4 inches in length
Found on a variety of ocean, bay or harbor bottoms, from shallow water to depths exceeding 150 feet
Found from Nova Scotia to the western Gulf of Mexico; inhabits the brackish and salty waters of the Chesapeake Bay from Washington, D.C., to the Bay's mouth.
Algae and detritus; often feeds on large starfish
The common spider crab has a tan, triangle-shaped carapace (shell) that measure about four inches front to back and features a row of nine low spines (this differentiates the creature from the six-spined spider crab). Its shell is often covered in algae, debris and small invertebrates held in place by hook-like hairs. When its legs are outstretched, the common spider crab can reach a spread of up to one foot, while males grow larger than females. The crab has white, narrow claws that are slow and not very strong, and has a tapered snout and short eyestalks.
These crabs are sluggish and unaggressive scavengers with poor eyesight. Sensitive tasting and sensing organs located on the tips of its walking legs allow the common spider crab to identify food in the water or mud as it walks. It will often feed on large starfish.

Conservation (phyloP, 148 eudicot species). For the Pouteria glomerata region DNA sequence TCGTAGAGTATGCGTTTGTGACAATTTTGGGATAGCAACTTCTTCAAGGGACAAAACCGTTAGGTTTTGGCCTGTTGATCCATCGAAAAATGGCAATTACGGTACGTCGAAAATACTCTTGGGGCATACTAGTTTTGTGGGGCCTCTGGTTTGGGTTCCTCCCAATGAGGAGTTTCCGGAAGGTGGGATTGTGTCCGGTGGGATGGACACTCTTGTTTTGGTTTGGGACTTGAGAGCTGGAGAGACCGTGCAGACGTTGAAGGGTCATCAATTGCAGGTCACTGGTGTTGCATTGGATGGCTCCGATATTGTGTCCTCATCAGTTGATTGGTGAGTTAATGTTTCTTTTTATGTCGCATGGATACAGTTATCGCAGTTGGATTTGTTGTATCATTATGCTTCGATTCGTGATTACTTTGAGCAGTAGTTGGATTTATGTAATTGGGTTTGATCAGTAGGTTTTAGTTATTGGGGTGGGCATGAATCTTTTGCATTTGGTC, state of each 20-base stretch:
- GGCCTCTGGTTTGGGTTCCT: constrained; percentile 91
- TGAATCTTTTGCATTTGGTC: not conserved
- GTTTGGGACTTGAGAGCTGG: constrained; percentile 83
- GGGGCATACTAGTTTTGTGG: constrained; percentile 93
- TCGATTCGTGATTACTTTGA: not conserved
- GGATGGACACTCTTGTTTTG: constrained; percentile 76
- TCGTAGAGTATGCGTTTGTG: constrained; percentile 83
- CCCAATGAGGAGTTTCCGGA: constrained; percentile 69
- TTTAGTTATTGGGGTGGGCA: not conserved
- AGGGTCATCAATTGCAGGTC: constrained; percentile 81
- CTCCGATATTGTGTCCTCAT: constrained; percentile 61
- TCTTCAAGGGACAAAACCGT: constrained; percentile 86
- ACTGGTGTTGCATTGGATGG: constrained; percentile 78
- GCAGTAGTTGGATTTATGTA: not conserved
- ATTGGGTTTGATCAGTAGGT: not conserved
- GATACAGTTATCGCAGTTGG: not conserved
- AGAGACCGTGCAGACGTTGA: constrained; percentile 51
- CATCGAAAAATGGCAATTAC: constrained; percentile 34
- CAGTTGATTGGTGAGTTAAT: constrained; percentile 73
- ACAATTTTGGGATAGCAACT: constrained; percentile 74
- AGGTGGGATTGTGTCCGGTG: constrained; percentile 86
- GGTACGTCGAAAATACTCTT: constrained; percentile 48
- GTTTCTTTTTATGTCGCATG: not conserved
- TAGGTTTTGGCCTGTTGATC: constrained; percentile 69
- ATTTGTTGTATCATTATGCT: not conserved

Spider crabs belong to a group known as "decorator crabs": the crab's main defense against predation is ability to camouflage itself with various spines and tubercles, algae, debris and small invertebrates. When startled, it will wave its pincers over its head as a warning sign.
Reproduction and Life Cycle
The common spider crab must molt to grow. When molting, this crab clings to top of eelgrass close to water's surface. They have been observed molting in large "pods" in the fall, hibernating in dense patches in the winter and mating in large groups in the spring. Females close to releasing eggs are held behind males and aggressively protected. Young hatch from eggs that are bright orange-red when laid but turn brown during development, which takes about 25 days.
Did You Know?
- Spider crabs can tolerate and live in polluted waters and eutrophic, or low-oxygen, environments.
- They often walk in a forward motion, although they are capable of side-stepping like other crabs.
Sources and Additional Information
- Life in the Chesapeake Bay by Alice Jane Lippson and Robert L. Lippson
A Mating Aggregation of the Spider Crab (Libinia emarginata) by Robert E. DeGoursey and Peter J. Auster, Journal of Northwest Atlantic Fishery Science
Common Spider Crab - Encyclopedia of Life